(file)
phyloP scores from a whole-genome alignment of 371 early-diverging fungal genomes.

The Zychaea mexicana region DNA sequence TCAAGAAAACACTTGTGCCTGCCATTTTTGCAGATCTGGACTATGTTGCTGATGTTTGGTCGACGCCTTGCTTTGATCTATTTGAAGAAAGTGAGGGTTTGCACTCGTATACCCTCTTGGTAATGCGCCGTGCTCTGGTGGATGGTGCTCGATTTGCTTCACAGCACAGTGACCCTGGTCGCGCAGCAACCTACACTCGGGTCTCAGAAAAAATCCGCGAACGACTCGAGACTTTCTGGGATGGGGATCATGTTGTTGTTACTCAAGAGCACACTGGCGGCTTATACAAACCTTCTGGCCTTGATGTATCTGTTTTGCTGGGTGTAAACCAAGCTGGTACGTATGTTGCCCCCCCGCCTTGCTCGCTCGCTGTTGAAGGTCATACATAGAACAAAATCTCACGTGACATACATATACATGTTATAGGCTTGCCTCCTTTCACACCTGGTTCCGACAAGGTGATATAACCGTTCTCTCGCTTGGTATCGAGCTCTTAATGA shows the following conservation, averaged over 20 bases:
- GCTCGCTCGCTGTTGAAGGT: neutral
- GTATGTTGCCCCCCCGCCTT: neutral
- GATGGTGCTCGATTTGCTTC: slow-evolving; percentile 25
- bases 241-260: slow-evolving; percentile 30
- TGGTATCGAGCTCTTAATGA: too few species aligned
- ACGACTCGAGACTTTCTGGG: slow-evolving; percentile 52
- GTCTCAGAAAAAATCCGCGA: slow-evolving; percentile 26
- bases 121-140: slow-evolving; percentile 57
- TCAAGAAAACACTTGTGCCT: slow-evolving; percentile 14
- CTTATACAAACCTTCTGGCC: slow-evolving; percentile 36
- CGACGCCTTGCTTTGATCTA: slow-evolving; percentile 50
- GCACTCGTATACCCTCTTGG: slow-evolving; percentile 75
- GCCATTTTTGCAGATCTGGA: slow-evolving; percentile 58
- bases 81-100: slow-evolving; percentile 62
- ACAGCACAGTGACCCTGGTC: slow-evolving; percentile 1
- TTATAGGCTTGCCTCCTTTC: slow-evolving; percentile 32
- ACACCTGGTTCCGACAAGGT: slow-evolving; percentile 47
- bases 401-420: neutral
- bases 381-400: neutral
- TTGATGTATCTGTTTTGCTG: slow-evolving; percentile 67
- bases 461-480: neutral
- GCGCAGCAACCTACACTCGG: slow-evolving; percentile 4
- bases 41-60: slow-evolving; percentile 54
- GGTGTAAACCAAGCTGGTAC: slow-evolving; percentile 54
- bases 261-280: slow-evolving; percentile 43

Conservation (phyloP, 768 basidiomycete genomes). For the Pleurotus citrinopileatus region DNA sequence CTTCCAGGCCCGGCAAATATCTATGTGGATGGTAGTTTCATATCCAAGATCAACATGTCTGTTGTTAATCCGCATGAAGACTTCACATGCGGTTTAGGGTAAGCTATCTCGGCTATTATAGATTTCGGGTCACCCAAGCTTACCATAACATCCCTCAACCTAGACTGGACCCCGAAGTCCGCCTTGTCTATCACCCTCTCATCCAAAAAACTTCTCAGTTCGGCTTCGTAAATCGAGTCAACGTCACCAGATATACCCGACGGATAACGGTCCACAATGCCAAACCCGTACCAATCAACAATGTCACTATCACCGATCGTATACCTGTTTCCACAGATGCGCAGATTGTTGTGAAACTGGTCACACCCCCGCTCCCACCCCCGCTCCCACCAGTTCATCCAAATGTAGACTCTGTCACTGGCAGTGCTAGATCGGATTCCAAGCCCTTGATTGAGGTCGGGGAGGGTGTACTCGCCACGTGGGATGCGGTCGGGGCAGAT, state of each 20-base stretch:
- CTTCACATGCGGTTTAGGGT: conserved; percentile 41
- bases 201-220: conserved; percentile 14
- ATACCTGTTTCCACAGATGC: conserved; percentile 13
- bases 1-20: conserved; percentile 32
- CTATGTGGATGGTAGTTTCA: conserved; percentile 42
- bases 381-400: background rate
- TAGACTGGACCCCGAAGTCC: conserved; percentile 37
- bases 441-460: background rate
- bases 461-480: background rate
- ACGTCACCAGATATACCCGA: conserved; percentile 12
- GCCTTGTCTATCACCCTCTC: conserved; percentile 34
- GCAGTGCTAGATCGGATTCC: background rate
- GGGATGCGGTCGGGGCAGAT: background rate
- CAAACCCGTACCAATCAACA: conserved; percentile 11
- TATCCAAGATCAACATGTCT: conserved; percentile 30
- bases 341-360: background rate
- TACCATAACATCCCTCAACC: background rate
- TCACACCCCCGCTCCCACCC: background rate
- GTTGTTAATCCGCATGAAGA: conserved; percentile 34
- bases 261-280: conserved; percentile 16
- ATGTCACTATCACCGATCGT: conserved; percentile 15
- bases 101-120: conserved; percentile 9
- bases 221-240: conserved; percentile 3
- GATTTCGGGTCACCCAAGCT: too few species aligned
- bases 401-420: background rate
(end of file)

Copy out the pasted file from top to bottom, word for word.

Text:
phyloP scores from a whole-genome alignment of 371 early-diverging fungal genomes.

The Zychaea mexicana region DNA sequence TCAAGAAAACACTTGTGCCTGCCATTTTTGCAGATCTGGACTATGTTGCTGATGTTTGGTCGACGCCTTGCTTTGATCTATTTGAAGAAAGTGAGGGTTTGCACTCGTATACCCTCTTGGTAATGCGCCGTGCTCTGGTGGATGGTGCTCGATTTGCTTCACAGCACAGTGACCCTGGTCGCGCAGCAACCTACACTCGGGTCTCAGAAAAAATCCGCGAACGACTCGAGACTTTCTGGGATGGGGATCATGTTGTTGTTACTCAAGAGCACACTGGCGGCTTATACAAACCTTCTGGCCTTGATGTATCTGTTTTGCTGGGTGTAAACCAAGCTGGTACGTATGTTGCCCCCCCGCCTTGCTCGCTCGCTGTTGAAGGTCATACATAGAACAAAATCTCACGTGACATACATATACATGTTATAGGCTTGCCTCCTTTCACACCTGGTTCCGACAAGGTGATATAACCGTTCTCTCGCTTGGTATCGAGCTCTTAATGA shows the following conservation, averaged over 20 bases:
- GCTCGCTCGCTGTTGAAGGT: neutral
- GTATGTTGCCCCCCCGCCTT: neutral
- GATGGTGCTCGATTTGCTTC: slow-evolving; percentile 25
- bases 241-260: slow-evolving; percentile 30
- TGGTATCGAGCTCTTAATGA: too few species aligned
- ACGACTCGAGACTTTCTGGG: slow-evolving; percentile 52
- GTCTCAGAAAAAATCCGCGA: slow-evolving; percentile 26
- bases 121-140: slow-evolving; percentile 57
- TCAAGAAAACACTTGTGCCT: slow-evolving; percentile 14
- CTTATACAAACCTTCTGGCC: slow-evolving; percentile 36
- CGACGCCTTGCTTTGATCTA: slow-evolving; percentile 50
- GCACTCGTATACCCTCTTGG: slow-evolving; percentile 75
- GCCATTTTTGCAGATCTGGA: slow-evolving; percentile 58
- bases 81-100: slow-evolving; percentile 62
- ACAGCACAGTGACCCTGGTC: slow-evolving; percentile 1
- TTATAGGCTTGCCTCCTTTC: slow-evolving; percentile 32
- ACACCTGGTTCCGACAAGGT: slow-evolving; percentile 47
- bases 401-420: neutral
- bases 381-400: neutral
- TTGATGTATCTGTTTTGCTG: slow-evolving; percentile 67
- bases 461-480: neutral
- GCGCAGCAACCTACACTCGG: slow-evolving; percentile 4
- bases 41-60: slow-evolving; percentile 54
- GGTGTAAACCAAGCTGGTAC: slow-evolving; percentile 54
- bases 261-280: slow-evolving; percentile 43

Conservation (phyloP, 768 basidiomycete genomes). For the Pleurotus citrinopileatus region DNA sequence CTTCCAGGCCCGGCAAATATCTATGTGGATGGTAGTTTCATATCCAAGATCAACATGTCTGTTGTTAATCCGCATGAAGACTTCACATGCGGTTTAGGGTAAGCTATCTCGGCTATTATAGATTTCGGGTCACCCAAGCTTACCATAACATCCCTCAACCTAGACTGGACCCCGAAGTCCGCCTTGTCTATCACCCTCTCATCCAAAAAACTTCTCAGTTCGGCTTCGTAAATCGAGTCAACGTCACCAGATATACCCGACGGATAACGGTCCACAATGCCAAACCCGTACCAATCAACAATGTCACTATCACCGATCGTATACCTGTTTCCACAGATGCGCAGATTGTTGTGAAACTGGTCACACCCCCGCTCCCACCCCCGCTCCCACCAGTTCATCCAAATGTAGACTCTGTCACTGGCAGTGCTAGATCGGATTCCAAGCCCTTGATTGAGGTCGGGGAGGGTGTACTCGCCACGTGGGATGCGGTCGGGGCAGAT, state of each 20-base stretch:
- CTTCACATGCGGTTTAGGGT: conserved; percentile 41
- bases 201-220: conserved; percentile 14
- ATACCTGTTTCCACAGATGC: conserved; percentile 13
- bases 1-20: conserved; percentile 32
- CTATGTGGATGGTAGTTTCA: conserved; percentile 42
- bases 381-400: background rate
- TAGACTGGACCCCGAAGTCC: conserved; percentile 37
- bases 441-460: background rate
- bases 461-480: background rate
- ACGTCACCAGATATACCCGA: conserved; percentile 12
- GCCTTGTCTATCACCCTCTC: conserved; percentile 34
- GCAGTGCTAGATCGGATTCC: background rate
- GGGATGCGGTCGGGGCAGAT: background rate
- CAAACCCGTACCAATCAACA: conserved; percentile 11
- TATCCAAGATCAACATGTCT: conserved; percentile 30
- bases 341-360: background rate
- TACCATAACATCCCTCAACC: background rate
- TCACACCCCCGCTCCCACCC: background rate
- GTTGTTAATCCGCATGAAGA: conserved; percentile 34
- bases 261-280: conserved; percentile 16
- ATGTCACTATCACCGATCGT: conserved; percentile 15
- bases 101-120: conserved; percentile 9
- bases 221-240: conserved; percentile 3
- GATTTCGGGTCACCCAAGCT: too few species aligned
- bases 401-420: background rate